Breath test could save lives by detecting cancers of the stomach and oesophagus earlier
A study carried out by researchers from Imperial College London and the Karolinska Institutet in Sweden found that four out of five tested chemicals were expressed differently in the breath samples from those diagnosed with cancer, compared to those where no cancer had been found.
The breath test was able to correctly indicate cancer in around 85% of patients who had cancer, and similarly able to correctly exclude cancer in around 80% who did not have cancer.
The lead researcher, Dr Markar, said: “Because cancer cells are different to healthy ones, they produce a different mixture of chemicals. This study suggests that we may be able detect these differences and use a breath test to indicate which patients are likely to have cancer of the oesophagus and stomach, and which do not.”
Based on these findings, the chemicals of interest in the breath samples were:
- butyric acid
- pentanoic acid
- hexanoic acid
These five substances were considered a “chemical signature” for oesophageal cancer.
In most of those people with cancer who took part in the research, the cancer had spread to the lymph nodes. Therefore, it is unclear if the breath test would be able to detect less advanced cases.
Both oesophageal and stomach cancer tend to be diagnosed late because in the early stages they either cause no symptoms – in the case of oesophageal cancer – or symptoms that are vague and easy to mistake for other less serious conditions – in the case of stomach cancer.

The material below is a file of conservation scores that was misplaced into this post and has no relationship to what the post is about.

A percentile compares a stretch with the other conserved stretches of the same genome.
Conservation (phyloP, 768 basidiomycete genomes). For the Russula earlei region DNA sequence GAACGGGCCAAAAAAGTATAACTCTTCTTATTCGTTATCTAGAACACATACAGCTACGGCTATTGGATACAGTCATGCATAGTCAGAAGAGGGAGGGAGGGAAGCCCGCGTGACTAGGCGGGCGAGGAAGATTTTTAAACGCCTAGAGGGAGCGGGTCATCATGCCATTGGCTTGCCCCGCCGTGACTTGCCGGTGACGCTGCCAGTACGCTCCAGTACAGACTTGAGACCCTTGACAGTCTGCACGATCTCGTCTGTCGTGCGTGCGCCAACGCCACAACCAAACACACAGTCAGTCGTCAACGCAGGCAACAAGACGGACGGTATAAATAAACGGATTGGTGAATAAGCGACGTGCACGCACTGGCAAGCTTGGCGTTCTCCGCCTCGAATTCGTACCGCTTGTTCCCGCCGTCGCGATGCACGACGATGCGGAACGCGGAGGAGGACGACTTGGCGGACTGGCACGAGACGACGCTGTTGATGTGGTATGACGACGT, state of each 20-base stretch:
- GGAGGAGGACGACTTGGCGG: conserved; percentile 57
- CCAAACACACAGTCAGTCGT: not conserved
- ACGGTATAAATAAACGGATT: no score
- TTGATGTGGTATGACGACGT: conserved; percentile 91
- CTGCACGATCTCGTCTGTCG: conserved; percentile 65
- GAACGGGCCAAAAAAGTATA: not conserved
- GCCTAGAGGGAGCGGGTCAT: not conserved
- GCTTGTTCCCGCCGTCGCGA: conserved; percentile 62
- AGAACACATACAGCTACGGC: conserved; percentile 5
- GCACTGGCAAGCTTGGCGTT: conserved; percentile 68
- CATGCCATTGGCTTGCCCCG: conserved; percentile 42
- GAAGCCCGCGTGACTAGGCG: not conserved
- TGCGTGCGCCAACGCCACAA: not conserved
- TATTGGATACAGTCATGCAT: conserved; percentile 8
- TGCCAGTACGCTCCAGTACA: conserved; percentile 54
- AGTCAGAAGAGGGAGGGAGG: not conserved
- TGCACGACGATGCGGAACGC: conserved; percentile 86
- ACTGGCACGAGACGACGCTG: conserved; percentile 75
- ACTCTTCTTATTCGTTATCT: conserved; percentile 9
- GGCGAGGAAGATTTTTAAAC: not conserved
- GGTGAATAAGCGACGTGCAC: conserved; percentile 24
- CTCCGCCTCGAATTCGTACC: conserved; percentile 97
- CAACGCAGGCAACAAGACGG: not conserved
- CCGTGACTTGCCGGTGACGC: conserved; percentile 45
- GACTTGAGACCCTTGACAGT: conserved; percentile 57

Worldwide, oesophageal cancers account for around 1.4 million diagnoses a year but diagnosis tends to be late and therefore survival rates are low.
Routinely, these cancers can only be diagnosed using endoscopy, which involves a camera attached to a flexible tube being passed down the throat. The procedure can be uncomfortable and is costly to the NHS.
While the results show promise, it is not yet possible to say whether the test could have a future role in practice as it is unclear if the breath test would be able to detect cancers at an earlier stage. However, the test is likely to be most useful as a possible indicator for when endoscopy, a more invasive test, is needed in people who present with gastrointestinal symptoms.
Lorelle Williams, Assistant Litigation Executive at Fletchers said: “Whilst the issue of false negatives with this form of testing must be very carefully considered and safeguarding put in place, this breath test could be the first line of investigation, potentially saving some of the approximate 15,000 patients that are diagnosed with these cancers at least one endoscopy that costs the NHS around £600 per patient. Up to 95% of endoscopies for these types of cancer are returned as negative. The test’s accuracy is to be refined further with a much larger trial involving GPs to assess the effectiveness in detecting earlier symptoms and its ability to pick up other cancers such as pancreatic malignancies”.